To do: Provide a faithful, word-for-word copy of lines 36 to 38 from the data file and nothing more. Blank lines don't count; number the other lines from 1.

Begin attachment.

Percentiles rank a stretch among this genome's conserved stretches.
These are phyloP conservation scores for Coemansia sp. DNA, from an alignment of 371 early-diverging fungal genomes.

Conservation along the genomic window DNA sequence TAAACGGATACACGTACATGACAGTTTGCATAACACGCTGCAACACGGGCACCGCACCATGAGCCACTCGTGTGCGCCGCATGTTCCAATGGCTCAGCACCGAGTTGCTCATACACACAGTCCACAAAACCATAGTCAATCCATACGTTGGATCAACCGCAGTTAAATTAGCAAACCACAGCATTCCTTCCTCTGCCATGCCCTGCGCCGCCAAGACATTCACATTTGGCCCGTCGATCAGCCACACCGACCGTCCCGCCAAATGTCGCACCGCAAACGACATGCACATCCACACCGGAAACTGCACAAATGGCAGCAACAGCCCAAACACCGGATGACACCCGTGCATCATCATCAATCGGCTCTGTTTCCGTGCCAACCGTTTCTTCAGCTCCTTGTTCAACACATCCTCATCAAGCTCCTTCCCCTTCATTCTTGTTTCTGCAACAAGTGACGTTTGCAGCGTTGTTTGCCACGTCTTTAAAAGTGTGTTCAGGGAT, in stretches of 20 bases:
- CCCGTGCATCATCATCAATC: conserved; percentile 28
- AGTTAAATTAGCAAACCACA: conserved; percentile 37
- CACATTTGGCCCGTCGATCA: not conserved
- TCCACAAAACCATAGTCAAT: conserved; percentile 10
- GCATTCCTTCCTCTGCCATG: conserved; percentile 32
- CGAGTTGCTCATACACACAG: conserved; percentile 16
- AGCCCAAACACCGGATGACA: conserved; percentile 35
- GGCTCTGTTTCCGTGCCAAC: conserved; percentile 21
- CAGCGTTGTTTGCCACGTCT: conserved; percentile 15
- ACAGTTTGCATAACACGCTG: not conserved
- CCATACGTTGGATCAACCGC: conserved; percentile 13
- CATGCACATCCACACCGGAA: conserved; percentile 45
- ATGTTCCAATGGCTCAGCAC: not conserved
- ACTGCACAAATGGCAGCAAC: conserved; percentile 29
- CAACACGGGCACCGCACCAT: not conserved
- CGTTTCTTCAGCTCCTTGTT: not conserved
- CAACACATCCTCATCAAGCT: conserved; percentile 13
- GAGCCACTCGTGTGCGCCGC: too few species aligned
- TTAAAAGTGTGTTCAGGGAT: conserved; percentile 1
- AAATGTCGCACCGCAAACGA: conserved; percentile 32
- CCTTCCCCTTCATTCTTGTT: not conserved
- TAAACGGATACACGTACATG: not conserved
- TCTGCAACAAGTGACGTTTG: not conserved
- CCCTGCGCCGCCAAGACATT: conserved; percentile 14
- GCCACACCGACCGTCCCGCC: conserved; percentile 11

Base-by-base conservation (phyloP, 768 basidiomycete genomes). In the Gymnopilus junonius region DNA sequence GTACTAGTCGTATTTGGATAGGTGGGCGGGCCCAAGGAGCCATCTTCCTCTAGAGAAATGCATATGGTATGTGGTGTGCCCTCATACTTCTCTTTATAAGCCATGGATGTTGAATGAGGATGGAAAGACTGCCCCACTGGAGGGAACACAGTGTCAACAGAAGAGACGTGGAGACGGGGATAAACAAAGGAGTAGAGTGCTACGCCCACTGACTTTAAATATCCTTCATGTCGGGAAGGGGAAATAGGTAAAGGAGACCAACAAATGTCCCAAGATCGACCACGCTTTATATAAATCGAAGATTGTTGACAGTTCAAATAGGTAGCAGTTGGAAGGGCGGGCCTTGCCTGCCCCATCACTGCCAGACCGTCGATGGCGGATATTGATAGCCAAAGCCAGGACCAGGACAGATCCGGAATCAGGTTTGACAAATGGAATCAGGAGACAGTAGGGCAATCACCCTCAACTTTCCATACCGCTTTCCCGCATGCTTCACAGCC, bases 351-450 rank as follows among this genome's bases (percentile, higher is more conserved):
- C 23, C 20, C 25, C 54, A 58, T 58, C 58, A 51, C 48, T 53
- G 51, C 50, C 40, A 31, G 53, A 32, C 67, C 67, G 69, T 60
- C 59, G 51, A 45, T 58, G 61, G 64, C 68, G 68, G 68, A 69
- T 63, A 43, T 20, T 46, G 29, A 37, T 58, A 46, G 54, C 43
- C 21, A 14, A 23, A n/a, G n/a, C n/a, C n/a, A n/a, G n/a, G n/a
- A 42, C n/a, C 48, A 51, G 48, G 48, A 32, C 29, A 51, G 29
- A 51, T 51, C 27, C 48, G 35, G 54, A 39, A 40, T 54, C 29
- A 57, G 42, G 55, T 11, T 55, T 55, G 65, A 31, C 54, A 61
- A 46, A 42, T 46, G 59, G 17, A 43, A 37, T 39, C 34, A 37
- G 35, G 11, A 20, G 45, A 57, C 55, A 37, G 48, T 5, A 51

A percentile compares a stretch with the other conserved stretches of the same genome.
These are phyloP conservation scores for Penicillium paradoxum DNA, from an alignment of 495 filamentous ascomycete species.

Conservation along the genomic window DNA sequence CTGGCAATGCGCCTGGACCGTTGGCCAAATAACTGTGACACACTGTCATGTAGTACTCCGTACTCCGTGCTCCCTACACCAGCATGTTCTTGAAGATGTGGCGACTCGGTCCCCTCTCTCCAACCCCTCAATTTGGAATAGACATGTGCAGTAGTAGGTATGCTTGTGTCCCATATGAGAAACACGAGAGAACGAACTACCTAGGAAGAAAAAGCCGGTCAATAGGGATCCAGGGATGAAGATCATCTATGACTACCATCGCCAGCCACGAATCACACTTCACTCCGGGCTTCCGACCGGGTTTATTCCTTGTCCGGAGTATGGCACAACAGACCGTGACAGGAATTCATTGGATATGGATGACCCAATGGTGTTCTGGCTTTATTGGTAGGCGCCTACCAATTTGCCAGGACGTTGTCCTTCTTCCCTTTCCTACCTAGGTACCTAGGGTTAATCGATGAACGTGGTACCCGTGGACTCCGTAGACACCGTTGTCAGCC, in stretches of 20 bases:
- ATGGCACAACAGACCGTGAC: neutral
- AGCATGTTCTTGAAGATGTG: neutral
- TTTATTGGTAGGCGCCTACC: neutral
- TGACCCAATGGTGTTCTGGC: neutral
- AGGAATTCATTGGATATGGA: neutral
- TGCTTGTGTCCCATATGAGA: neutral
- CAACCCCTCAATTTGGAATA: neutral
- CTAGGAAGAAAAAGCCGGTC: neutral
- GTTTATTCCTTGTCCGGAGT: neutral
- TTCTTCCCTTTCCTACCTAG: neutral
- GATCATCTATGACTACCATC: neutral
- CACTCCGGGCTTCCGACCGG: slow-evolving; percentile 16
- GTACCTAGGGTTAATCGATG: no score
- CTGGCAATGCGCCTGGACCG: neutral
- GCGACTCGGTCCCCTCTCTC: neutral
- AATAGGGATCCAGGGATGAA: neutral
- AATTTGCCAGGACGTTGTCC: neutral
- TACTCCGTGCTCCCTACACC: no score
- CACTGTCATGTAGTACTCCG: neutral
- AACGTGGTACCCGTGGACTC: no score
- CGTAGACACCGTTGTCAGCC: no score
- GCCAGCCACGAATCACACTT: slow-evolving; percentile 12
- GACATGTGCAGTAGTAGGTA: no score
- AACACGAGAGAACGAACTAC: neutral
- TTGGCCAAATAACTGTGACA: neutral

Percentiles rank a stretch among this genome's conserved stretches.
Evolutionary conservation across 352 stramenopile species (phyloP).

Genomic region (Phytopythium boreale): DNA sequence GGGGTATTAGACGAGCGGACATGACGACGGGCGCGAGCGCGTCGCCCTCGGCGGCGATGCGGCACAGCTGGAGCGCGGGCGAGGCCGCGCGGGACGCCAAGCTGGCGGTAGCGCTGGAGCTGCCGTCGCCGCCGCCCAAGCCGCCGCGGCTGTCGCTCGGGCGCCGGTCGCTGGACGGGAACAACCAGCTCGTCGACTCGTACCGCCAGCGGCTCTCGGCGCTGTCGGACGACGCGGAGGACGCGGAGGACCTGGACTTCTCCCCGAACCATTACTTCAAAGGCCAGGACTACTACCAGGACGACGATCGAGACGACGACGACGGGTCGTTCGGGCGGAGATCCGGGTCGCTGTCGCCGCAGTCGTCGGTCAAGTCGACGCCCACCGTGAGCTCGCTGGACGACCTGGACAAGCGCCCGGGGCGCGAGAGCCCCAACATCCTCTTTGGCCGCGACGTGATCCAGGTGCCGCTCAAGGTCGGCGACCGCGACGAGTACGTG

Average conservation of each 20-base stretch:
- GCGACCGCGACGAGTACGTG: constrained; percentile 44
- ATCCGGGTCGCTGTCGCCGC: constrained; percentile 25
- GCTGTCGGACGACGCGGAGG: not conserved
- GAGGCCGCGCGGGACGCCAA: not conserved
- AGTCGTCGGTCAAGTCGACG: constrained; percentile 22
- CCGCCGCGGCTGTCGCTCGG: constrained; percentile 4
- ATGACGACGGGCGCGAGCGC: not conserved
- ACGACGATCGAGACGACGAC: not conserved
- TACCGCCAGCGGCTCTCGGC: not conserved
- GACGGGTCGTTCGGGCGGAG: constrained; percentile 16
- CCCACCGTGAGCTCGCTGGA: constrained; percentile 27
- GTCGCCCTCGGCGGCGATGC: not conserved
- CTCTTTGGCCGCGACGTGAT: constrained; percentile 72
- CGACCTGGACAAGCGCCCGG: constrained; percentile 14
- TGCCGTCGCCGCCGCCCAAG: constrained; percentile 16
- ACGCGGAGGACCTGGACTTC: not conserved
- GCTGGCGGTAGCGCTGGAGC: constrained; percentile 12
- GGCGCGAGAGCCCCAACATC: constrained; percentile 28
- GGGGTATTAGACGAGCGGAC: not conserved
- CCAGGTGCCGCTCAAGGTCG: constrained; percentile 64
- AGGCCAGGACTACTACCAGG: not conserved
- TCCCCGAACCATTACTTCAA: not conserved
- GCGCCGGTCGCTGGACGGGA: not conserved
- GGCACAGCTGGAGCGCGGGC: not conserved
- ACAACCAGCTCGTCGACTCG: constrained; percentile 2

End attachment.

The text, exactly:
- A 51, T 51, C 27, C 48, G 35, G 54, A 39, A 40, T 54, C 29
- A 57, G 42, G 55, T 11, T 55, T 55, G 65, A 31, C 54, A 61
- A 46, A 42, T 46, G 59, G 17, A 43, A 37, T 39, C 34, A 37